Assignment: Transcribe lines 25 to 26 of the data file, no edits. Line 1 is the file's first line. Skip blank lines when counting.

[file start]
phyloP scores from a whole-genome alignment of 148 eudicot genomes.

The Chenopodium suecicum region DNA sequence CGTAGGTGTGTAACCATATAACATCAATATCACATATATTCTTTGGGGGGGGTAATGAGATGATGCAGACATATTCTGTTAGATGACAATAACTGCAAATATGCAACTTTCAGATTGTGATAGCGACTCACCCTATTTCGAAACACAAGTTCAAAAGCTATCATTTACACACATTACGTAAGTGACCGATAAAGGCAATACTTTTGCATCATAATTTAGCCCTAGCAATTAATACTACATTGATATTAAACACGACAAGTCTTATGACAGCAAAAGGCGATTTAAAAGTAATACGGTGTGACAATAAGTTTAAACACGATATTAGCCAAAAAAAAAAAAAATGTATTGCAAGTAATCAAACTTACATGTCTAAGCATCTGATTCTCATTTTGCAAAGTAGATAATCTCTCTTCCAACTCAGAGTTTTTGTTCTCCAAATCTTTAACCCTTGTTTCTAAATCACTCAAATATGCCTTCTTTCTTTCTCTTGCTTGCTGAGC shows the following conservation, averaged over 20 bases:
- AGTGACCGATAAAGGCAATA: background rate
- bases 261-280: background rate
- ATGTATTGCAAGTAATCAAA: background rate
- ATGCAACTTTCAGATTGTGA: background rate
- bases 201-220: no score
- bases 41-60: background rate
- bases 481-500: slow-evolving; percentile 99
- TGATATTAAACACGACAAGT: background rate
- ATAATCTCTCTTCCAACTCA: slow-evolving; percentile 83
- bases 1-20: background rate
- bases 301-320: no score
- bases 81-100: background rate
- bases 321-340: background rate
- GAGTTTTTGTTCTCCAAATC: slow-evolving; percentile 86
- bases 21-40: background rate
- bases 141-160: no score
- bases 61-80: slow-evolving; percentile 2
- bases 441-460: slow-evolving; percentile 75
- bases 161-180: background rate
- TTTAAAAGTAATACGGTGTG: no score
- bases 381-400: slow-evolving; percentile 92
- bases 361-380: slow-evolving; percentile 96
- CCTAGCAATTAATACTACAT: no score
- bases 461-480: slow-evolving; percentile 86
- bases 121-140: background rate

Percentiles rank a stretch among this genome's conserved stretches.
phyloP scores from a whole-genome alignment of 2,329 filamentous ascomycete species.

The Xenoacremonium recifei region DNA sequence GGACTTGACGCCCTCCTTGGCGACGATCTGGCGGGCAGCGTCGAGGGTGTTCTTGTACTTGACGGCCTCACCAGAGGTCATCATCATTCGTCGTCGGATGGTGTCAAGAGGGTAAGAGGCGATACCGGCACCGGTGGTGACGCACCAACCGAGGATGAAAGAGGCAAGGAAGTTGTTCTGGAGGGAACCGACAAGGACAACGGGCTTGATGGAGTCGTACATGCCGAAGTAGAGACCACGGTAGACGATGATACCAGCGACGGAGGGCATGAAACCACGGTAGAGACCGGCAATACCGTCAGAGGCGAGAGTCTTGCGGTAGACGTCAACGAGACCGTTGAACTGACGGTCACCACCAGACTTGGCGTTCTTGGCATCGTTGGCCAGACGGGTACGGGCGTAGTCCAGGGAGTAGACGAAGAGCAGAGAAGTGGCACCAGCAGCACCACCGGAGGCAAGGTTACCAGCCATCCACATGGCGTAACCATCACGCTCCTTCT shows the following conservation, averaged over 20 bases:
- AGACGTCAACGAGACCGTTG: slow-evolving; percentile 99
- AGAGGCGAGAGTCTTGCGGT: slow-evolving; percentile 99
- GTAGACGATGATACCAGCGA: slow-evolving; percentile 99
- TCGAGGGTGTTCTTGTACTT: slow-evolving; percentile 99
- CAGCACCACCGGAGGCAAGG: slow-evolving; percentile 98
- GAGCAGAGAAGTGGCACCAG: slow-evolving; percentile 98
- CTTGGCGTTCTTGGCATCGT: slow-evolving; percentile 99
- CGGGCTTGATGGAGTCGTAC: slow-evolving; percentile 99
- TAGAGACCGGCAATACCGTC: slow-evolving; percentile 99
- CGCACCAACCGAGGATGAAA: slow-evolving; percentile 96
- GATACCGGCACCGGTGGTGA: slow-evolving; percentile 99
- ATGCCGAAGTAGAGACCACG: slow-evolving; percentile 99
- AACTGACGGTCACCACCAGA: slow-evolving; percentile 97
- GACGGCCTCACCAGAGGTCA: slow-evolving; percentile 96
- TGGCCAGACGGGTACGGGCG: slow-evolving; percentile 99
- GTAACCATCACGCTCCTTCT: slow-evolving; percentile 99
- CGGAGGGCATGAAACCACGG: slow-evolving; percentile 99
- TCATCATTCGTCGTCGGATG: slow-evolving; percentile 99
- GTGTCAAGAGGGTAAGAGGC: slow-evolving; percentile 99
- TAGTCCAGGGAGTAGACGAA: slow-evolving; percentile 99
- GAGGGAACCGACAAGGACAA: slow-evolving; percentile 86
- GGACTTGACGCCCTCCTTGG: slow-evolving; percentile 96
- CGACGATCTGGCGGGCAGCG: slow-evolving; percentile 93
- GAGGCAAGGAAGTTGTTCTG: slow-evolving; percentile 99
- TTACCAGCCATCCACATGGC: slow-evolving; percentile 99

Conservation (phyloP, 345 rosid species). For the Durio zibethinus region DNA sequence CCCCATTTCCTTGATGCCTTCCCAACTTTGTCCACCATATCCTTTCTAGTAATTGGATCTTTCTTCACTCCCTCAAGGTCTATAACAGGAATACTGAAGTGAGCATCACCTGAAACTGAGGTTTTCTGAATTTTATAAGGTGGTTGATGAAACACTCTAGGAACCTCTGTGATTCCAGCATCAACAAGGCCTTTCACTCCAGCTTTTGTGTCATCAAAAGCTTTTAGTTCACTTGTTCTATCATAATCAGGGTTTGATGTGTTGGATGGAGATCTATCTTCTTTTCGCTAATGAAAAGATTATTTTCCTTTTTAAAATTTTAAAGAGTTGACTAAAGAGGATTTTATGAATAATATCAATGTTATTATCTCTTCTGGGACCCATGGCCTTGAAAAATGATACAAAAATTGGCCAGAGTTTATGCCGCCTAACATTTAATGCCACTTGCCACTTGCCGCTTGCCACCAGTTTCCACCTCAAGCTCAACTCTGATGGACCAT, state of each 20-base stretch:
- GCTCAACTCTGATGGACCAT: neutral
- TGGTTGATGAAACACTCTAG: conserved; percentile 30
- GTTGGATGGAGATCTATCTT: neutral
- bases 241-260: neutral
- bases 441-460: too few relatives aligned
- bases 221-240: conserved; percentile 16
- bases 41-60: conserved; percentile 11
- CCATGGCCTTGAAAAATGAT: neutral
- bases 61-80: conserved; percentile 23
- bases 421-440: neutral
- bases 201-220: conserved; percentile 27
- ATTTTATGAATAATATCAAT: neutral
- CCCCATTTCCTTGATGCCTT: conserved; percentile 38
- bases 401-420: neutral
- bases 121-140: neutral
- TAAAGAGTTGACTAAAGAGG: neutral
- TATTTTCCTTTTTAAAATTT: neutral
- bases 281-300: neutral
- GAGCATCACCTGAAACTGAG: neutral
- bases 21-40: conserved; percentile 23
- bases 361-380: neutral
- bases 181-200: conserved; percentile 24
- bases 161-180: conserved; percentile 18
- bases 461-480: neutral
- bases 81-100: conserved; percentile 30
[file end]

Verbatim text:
- CCTAGCAATTAATACTACAT: no score
- bases 461-480: slow-evolving; percentile 86